The Future: Because Capellan sometimes has only one consistent pitch, some scouts suggest he’s headed for the bullpen. But he’ll get a shot to pitch in a starting role in Milwaukee this year.
Background: Rogers surfaced as a premier prospect when he pumped 96-97 mph fastballs at the 2003 East Coast Showcase. The first Maine high schooler ever to go in the first round, he signed for $2.2 million as 2004’s fifth overall pick. He was an all-state performer as a pitcher, a hockey forward with legitimate NHL potential and a soccer midfielder.
Strengths: Rogers has a pure power arm, reaching the mid-90s consistently. Even after pitching all spring and summer, he was throwing 91-94 in instructional league. He also has a knee-buckling, 12-6 hammer curveball and a decent changeup. Rogers also attracted scouts with his off-the-charts makeup. He scored higher than any draft prospect on his predraft psychological tests.
Weaknesses: Rogers has some effort to his delivery and throws slightly across his body, flaws Brewers instructors are trying to correct. He has trouble repeating his mechanics, affecting the quality of his command and pitches. An intense competitor, he’ll revert to old habits at times in his quest to get outs.
The Future: Rogers profiles as a frontline starter. He’ll begin his first full season at Milwaukee’s new low Class A West Virginia affiliate.
Background: After signing as a first baseman and winning the 2003 Southern League MVP award as a third baseman, Hart spent last season learning to play right field. A slight shoulder injury limited him to one at-bat in his first big league callup in September.
Strengths: With a long wingspan that generates leverage, Hart is capable of generating tremendous raw power and has drawn comparisons to Richie Sexson since his high school days. He drives the ball into the alleys and still hasn’t tapped into his full home run potential. Hart displays solid average arm strength suitable for right field, and he also has above-average speed for his size.
Weaknesses: Hart has a tendency to get long with his swing and is prone to striking out. Because of his long frame and arms, he gets challenged inside regularly, and he needs a shorter stroke to cope. He’s also susceptible to breaking stuff, and he could afford to be more patient.
The Future: The move to the outfield was a good one for Hart. He will start 2005 back in Triple-A but isn’t far off from forcing his way into Milwaukee’s plans.
Background: Despite bouncing back and forth between Triple-A Indianapolis and Milwaukee last season, Hendrickson was named International League pitcher of the year and topped the league in ERA. He lost his first six decisions in a rough major league debut before beating the Reds.
Strengths: Hendrickson relies on spotting his 88-91 mph fastball to set up a sharp 12-6 curveball. His changeup was much improved last year and helped him to keep hitters off balance. He has clean arm action and good command, though it wandered during his major league trial. He didn’t show any signs of the elbow troubles that hindered him in 2003.
Weaknesses: Sometimes Hendrickson relies on his curveball too much, allowing hitters to sit on it. Because he doesn’t blow the ball by hitters, he can’t afford to work behind in the count, which he did too often in the majors. He’ll need to continue to hone his changeup.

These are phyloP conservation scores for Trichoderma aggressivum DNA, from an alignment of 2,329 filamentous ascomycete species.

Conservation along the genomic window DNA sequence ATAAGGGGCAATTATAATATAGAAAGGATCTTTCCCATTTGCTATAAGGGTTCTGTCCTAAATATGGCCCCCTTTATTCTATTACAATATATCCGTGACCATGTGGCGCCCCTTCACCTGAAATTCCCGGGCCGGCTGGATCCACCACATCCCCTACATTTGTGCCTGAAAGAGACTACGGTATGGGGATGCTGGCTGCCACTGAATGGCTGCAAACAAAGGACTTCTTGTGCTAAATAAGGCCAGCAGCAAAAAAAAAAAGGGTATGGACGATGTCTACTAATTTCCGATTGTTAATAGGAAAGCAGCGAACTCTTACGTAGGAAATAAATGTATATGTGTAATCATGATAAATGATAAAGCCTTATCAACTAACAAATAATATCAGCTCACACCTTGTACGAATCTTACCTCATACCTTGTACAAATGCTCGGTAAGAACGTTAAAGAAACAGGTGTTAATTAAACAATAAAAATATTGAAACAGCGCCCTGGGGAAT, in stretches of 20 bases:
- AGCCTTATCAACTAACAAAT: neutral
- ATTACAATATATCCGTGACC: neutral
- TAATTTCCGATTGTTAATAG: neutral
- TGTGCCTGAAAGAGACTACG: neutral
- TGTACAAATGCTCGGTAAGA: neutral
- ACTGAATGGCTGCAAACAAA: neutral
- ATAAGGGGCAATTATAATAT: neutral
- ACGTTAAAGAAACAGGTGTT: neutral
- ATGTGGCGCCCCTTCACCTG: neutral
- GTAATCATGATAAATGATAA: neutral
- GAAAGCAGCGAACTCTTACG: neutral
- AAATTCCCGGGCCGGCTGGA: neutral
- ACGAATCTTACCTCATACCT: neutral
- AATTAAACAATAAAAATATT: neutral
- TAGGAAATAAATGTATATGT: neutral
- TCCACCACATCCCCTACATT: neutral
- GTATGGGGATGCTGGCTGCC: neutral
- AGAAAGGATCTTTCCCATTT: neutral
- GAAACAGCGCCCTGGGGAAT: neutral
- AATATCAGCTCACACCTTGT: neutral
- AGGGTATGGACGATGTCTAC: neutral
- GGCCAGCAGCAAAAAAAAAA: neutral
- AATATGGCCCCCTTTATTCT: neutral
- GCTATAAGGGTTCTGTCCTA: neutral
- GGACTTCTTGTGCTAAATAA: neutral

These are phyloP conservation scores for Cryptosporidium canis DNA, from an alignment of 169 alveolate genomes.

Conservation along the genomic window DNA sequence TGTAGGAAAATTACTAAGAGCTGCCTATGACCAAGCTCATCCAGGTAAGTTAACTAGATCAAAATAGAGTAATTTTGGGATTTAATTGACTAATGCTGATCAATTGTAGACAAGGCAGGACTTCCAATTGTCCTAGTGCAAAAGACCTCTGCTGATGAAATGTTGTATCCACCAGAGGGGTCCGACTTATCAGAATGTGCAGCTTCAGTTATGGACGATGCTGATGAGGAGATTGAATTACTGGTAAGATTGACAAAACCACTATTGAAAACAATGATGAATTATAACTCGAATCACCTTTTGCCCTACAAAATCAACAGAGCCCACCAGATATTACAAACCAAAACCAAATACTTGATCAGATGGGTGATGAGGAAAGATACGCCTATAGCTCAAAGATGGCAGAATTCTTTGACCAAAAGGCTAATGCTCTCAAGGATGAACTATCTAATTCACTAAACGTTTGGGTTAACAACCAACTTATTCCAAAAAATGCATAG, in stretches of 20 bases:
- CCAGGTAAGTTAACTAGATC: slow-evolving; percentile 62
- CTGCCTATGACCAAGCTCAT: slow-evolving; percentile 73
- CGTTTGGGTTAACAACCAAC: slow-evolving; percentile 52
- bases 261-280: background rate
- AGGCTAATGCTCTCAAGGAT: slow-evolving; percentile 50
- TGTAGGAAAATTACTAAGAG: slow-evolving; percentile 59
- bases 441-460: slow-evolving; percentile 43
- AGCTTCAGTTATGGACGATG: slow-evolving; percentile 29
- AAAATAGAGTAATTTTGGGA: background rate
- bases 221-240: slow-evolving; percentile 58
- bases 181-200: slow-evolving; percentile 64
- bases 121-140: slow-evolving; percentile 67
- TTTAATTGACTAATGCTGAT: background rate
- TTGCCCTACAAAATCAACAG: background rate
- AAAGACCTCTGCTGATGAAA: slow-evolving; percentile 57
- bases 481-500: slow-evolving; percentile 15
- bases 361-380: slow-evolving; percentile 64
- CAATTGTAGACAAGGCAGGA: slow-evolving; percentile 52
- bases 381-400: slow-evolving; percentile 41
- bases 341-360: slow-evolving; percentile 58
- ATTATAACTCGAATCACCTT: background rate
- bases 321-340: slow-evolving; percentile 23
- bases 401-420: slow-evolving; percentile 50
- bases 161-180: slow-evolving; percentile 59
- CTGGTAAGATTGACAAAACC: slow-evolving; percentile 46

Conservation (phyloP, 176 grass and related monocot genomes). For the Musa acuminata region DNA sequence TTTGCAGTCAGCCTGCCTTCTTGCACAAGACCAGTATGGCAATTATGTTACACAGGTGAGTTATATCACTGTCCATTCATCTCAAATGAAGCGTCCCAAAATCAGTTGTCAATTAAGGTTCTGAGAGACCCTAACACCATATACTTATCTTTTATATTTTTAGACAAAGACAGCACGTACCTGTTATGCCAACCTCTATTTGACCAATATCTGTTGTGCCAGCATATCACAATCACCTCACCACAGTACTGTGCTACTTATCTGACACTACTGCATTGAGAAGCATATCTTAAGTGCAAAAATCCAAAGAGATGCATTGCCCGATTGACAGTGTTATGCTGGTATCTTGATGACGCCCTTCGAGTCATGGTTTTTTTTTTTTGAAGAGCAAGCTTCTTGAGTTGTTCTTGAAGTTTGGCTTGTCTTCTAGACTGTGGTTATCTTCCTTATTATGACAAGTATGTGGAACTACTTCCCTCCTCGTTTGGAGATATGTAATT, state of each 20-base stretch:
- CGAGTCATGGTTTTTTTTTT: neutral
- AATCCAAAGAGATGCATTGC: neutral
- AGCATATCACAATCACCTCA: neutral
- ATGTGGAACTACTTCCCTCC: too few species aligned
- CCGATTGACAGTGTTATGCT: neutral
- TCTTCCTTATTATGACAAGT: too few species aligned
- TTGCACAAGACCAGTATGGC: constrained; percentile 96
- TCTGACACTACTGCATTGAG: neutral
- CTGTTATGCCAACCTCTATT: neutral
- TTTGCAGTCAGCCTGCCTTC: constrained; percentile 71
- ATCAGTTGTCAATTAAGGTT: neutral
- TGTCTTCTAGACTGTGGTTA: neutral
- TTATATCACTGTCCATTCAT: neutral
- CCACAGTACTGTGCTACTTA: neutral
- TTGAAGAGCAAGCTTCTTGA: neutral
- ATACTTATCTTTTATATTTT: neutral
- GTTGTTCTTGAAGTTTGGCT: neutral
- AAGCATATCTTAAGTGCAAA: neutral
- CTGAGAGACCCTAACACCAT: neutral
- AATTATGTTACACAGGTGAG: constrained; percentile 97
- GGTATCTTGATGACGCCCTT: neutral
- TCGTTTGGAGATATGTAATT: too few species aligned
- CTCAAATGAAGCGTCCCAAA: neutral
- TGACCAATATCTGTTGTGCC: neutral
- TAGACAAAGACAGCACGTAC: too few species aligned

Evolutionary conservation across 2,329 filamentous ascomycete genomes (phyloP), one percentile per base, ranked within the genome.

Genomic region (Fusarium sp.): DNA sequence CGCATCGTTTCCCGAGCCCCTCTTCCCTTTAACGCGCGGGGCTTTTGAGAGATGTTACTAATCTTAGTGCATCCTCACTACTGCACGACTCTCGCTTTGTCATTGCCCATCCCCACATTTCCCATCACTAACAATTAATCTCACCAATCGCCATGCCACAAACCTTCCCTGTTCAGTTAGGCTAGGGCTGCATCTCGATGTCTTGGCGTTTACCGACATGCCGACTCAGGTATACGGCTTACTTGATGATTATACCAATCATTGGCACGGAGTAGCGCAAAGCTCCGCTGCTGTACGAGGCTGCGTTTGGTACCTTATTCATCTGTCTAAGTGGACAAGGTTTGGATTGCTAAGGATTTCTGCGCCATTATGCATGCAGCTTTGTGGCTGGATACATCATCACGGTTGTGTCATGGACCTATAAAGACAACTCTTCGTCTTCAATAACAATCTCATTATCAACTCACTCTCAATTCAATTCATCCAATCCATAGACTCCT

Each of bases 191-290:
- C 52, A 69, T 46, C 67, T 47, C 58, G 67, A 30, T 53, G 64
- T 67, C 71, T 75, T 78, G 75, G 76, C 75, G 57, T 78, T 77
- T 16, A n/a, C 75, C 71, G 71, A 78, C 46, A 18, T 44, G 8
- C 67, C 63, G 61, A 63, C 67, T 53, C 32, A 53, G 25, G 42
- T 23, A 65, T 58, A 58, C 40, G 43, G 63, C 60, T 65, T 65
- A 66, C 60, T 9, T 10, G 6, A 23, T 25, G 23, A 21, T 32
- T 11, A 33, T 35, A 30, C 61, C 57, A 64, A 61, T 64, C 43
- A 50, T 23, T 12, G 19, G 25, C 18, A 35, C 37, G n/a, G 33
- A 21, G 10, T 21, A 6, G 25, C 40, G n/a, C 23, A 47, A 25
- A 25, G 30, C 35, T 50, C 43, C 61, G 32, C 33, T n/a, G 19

The Future: Hendrickson looked more comfortable in his last few starts with the Brewers. It gave him an idea of what type of adjustments he needs to make in order to make the 2005 rotation in spring training.
Background: Nelson catapulted to the No. 1 spot on this list entering 2003 after leading the minors with 49 doubles and 116 RBIs as a 19-year-old. He was shelved for much of that season with a broken hamate bone in his right wrist, but he made up for lost time with a solid Double-A effort last year. A third baseman/pitcher in high school, he began his pro career at first base before moving to left field in mid-2003.
Strengths: Once he recovered from his wrist injury, Nelson got his smooth, powerful swing back and started driving the ball again. He uses the entire field and hits with power to both gaps. He shows good instincts and an average arm in left field.
Weaknesses: Everybody, including Nelson, knows what he must do to advance to the majors. He must improve his plate discipline and cut down on his excessive strikeouts. Though he tries hard and is a smart defender, he has limited range.
The Future: Nelson is progressing nicely despite missing most of a year of development. He’ll head to Triple-A and likely remain there for the entire season to get at-bats and learn his strike zone.
Background: Iribarren scorched Arizona League pitching in 2004, winning the batting race by 88 points and finishing with the second-highest average in league history. He also led the league in hits, on-base percentage and slugging en route to earning MVP honors. He’s a hit machine who batted .329 in two years in the Rookie-level Dominican Summer League and .373 after a late-season promotion to low Class A.
Strengths: Iribarren puts the ball in play with consistent hard contact that belies his lean, wiry frame. He has very strong wrists and turns on inside pitches while taking offerings away to the opposite field. Iribaren projects to develop more power. He’s an aggressive baserunner with decent range, good hands and arm strength in the field.
Weaknesses: Sometimes Iribarren takes bad at-bats into the field with him. He needs to continue to work on his defense, but should be able to make the necessary adjustments.
The Future: Iribarren didn’t miss a beat after his callup and will open 2005 back in low Class A. A natural hitter, he should move through the system quickly.
Background: Krynzel fouled a ball off his right foot in late April last year, forcing him to miss two months. He recovered nicely and earned his first taste of big league action in September.
Strengths: Krynzel is a superb center fielder, combining range, athleticism and arm strength. His greatest asset is pure speed that can create havoc on the basepaths. He has a line-drive stroke, with more raw power than his numbers suggest.
Weaknesses: Krynzel needs to work counts better and reach base more consistently to hit atop the order. His swing can get long, leading to high strikeout totals. Despite his quickness, he has succeeded on just 66 percent of his pro steal attempts and must learn to read pitchers better.
The Future: With Scott Podsednik gone to the White Sox in the Carlos Lee trade, Brady Clark is all that stands between Krynzel and the center-field job. He’ll get a long look in spring training, but if he doesn’t improve his plate discipline soon, he could get pigeon-holed into reserve-outfielder status.